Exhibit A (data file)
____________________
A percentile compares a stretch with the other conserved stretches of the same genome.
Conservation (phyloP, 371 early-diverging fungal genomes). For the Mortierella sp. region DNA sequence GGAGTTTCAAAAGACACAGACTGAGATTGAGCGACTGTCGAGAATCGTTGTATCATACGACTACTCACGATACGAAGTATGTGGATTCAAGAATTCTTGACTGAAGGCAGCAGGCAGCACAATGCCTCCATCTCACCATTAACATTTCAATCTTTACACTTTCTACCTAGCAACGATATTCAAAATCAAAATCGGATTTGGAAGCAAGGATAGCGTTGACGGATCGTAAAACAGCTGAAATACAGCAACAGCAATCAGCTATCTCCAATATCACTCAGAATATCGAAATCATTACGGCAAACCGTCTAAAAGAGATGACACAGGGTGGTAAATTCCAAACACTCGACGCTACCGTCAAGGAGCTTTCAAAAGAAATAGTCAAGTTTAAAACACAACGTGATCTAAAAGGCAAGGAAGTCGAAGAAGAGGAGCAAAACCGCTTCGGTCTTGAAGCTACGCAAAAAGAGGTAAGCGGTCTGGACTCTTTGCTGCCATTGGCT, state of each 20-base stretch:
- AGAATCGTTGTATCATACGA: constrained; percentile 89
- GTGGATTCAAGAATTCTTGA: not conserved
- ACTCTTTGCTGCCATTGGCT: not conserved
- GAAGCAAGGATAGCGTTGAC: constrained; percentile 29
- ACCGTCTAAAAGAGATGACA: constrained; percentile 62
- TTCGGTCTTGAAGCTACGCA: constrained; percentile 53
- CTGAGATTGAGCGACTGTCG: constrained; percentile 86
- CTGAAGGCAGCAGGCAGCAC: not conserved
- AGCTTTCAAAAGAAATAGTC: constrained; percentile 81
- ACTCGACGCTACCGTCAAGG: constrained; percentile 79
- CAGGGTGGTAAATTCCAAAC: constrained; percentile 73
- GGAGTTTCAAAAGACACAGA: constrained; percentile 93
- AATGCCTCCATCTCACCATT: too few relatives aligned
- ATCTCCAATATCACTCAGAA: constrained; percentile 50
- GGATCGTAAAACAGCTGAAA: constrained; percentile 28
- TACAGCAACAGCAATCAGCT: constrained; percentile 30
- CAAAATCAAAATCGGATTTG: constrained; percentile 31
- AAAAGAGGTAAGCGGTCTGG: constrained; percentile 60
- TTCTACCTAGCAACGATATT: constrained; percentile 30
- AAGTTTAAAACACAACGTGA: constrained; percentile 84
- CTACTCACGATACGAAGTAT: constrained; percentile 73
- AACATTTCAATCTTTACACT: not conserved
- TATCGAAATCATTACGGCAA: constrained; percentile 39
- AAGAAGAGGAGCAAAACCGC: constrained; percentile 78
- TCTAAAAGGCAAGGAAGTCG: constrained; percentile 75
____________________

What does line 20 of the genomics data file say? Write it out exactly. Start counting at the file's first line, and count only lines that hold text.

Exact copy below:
- AAAAGAGGTAAGCGGTCTGG: constrained; percentile 60